Format

Send to

Choose Destination
Cancer Med. 2016 Jun;5(6):1125-36. doi: 10.1002/cam4.695. Epub 2016 Mar 19.

Blood lipids and prostate cancer: a Mendelian randomization analysis.

Author information

1
School of Social and Community Medicine, University of Bristol, Bristol, United Kingdom.
2
MRC/University of Bristol Integrative Epidemiology Unit, University of Bristol, Bristol, United Kingdom.
3
Integrative Cancer Epidemiology Programme, University of Bristol, Bristol, United Kingdom.
4
IGFs and Metabolic Endocrinology Group, School of Clinical Sciences North Bristol, University of Bristol, Bristol, BS10 5NB, United Kingdom.
5
Department of Medicine, Division of Endocrinology, Epidemiology, Biostatistics and Occupational Health McGill University, Montreal, Quebec, Canada.
6
Department of Twin Research, King's College London, London, SE1 7EH, United Kingdom.
7
The Institute of Cancer Research, London, SM2 5NG, United Kingdom.
8
The Royal Marsden NHS Foundation Trust, London, SW3 6JJ, United Kingdom.
9
Centre for Cancer Genetic Epidemiology, Department of Public Health and Primary Care, University of Cambridge, Strangeways Laboratory, Worts Causeway, Cambridge, United Kingdom.
10
Warwick Medical School, University of Warwick, Coventry, CV4 7AL, United Kingdom.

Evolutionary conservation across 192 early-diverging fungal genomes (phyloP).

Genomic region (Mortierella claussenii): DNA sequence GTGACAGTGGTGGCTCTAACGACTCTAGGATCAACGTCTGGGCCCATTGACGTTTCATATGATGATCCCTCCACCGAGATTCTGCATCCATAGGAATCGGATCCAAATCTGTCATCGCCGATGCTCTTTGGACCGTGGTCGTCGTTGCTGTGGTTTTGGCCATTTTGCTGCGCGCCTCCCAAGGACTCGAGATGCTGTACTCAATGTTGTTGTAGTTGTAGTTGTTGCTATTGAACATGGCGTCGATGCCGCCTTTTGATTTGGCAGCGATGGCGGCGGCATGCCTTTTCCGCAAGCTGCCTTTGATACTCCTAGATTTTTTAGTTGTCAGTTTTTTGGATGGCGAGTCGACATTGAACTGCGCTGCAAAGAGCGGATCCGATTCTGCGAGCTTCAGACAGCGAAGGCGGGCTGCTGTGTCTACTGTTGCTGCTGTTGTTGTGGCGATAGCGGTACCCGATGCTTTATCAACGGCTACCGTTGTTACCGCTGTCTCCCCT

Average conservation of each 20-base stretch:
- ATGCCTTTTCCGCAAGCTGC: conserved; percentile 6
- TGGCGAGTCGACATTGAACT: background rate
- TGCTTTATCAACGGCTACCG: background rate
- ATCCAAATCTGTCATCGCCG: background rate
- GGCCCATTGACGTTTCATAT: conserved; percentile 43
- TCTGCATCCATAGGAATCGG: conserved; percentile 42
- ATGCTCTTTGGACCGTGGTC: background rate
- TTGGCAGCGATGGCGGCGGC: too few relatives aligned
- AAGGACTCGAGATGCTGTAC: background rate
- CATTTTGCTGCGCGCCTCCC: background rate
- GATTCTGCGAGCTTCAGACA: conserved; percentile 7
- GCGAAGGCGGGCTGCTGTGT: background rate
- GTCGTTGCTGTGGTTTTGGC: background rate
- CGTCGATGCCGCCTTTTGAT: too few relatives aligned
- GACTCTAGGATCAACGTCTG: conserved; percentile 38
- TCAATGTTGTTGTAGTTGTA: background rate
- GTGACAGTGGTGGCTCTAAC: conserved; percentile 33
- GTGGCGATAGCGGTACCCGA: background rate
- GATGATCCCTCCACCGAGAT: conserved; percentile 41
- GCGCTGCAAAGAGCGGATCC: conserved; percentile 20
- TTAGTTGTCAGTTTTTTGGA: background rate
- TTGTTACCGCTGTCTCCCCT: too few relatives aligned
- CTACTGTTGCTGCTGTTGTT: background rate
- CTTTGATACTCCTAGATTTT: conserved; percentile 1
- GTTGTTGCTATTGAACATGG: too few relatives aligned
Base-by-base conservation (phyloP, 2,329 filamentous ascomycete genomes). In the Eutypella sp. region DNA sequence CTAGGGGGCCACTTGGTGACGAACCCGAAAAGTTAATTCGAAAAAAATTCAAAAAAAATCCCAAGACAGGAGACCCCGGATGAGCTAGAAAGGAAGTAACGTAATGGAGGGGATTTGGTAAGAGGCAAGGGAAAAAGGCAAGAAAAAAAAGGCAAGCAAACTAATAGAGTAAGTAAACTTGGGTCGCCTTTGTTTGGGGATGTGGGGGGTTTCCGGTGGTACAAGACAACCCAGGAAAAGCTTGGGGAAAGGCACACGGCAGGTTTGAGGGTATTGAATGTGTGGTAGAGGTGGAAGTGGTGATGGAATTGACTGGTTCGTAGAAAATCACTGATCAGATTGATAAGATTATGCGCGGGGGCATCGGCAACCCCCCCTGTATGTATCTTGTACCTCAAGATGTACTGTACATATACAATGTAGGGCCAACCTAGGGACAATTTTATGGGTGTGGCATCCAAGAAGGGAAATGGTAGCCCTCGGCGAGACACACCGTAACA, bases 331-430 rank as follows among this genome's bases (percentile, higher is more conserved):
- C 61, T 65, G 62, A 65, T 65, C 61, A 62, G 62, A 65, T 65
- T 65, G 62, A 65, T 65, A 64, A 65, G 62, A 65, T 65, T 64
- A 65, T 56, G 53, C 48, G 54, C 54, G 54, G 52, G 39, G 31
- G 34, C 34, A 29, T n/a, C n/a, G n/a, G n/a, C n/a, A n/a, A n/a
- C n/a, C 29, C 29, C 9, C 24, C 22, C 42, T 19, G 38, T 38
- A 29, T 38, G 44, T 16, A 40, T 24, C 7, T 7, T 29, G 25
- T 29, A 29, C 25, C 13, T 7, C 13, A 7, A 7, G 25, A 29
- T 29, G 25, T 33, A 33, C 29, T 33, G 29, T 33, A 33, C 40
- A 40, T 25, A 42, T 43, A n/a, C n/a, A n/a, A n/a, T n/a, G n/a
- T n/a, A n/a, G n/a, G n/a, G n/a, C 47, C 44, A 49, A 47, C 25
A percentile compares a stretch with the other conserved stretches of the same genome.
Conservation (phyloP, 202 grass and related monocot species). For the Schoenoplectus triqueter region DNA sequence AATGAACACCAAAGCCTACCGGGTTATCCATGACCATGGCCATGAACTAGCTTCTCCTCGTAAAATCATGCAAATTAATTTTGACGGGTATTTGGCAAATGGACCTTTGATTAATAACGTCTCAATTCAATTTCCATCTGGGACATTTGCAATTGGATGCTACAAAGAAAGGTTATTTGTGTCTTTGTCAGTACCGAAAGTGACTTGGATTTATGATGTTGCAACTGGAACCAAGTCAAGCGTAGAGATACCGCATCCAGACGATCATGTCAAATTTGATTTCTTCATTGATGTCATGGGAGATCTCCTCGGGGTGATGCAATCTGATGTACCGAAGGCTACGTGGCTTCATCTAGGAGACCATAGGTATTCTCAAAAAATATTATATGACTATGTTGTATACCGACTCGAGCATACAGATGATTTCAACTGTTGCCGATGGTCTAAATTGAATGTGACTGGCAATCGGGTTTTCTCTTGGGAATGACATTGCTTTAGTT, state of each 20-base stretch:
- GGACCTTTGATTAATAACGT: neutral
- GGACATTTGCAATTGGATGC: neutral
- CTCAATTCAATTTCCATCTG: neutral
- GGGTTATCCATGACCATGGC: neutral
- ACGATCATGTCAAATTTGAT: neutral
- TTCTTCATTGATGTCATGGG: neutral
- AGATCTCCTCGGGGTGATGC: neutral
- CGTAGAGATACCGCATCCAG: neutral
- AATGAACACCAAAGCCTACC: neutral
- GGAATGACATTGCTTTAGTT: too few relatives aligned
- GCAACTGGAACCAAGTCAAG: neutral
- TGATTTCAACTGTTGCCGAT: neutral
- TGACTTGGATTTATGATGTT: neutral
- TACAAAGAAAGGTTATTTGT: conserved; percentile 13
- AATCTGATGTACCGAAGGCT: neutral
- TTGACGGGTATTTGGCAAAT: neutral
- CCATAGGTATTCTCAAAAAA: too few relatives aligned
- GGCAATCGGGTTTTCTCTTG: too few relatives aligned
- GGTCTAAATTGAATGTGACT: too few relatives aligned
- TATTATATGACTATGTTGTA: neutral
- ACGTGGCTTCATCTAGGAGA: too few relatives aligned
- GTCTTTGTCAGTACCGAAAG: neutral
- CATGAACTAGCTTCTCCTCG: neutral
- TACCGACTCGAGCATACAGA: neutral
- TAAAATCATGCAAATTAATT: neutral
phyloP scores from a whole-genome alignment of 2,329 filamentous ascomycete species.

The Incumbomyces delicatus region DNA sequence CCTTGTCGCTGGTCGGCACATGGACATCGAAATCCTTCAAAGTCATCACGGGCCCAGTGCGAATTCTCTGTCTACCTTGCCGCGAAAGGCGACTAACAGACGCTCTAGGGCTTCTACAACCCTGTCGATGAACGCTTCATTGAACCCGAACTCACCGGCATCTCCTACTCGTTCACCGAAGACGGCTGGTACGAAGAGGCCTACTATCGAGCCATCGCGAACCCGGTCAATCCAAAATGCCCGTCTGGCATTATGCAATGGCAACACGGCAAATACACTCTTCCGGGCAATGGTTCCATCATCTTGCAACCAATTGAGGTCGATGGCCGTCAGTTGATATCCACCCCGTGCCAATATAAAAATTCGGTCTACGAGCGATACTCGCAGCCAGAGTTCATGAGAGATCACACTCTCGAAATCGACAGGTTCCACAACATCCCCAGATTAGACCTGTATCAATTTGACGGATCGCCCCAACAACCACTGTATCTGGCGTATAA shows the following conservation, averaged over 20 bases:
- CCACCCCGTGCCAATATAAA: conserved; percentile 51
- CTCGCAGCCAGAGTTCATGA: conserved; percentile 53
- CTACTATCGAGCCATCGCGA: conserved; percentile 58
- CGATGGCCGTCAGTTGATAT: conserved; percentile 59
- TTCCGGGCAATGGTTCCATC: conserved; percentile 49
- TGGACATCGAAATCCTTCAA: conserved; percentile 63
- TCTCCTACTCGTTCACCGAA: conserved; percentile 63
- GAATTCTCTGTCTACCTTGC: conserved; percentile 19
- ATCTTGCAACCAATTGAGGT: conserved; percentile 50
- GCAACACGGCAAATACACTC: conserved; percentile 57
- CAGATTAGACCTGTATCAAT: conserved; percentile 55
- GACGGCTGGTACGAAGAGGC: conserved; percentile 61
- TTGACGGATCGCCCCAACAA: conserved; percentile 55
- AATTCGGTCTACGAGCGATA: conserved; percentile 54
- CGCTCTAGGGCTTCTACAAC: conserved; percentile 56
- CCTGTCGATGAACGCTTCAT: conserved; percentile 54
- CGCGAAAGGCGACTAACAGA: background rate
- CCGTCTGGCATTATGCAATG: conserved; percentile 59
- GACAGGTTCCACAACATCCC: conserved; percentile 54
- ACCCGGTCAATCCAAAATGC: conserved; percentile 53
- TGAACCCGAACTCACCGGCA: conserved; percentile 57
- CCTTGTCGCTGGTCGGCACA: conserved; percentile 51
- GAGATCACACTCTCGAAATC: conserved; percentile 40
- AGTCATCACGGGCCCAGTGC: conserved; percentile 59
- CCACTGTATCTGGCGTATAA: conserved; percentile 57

11
Institute of Population Health, University of Manchester, Manchester, M13 9PL, United Kingdom.
12
Cancer Epidemiology Centre, The Cancer Council Victoria, 615 St Kilda Road, Melbourne, Victoria, Australia.
13
Centre for Epidemiology and Biostatistics, Melbourne School of Population and Global Health, The University of Melbourne, Victoria, Australia.
14
Department of Medical Epidemiology and Biostatistics, Karolinska Institute, Stockholm, Sweden.
15
Department of Preventive Medicine, Keck School of Medicine, University of Southern California/Norris Comprehensive Cancer Center, Los Angeles, California.
16
Department of Medical Biochemistry and Genetics, University of Turku and Tyks Microbiology and Genetics, Department of Medical Genetics, Turku University Hospital, Turku, Finland.
17
Institute of Biomedical Technology/BioMediTech, University of Tampere and FimLab Laboratories, Tampere, Finland.
18
Department of Clinical Biochemistry, Herlev and Gentofte Hospital, Copenhagen University Hospital, Herlev Ringvej 75, Herlev, DK-2730, Denmark.
19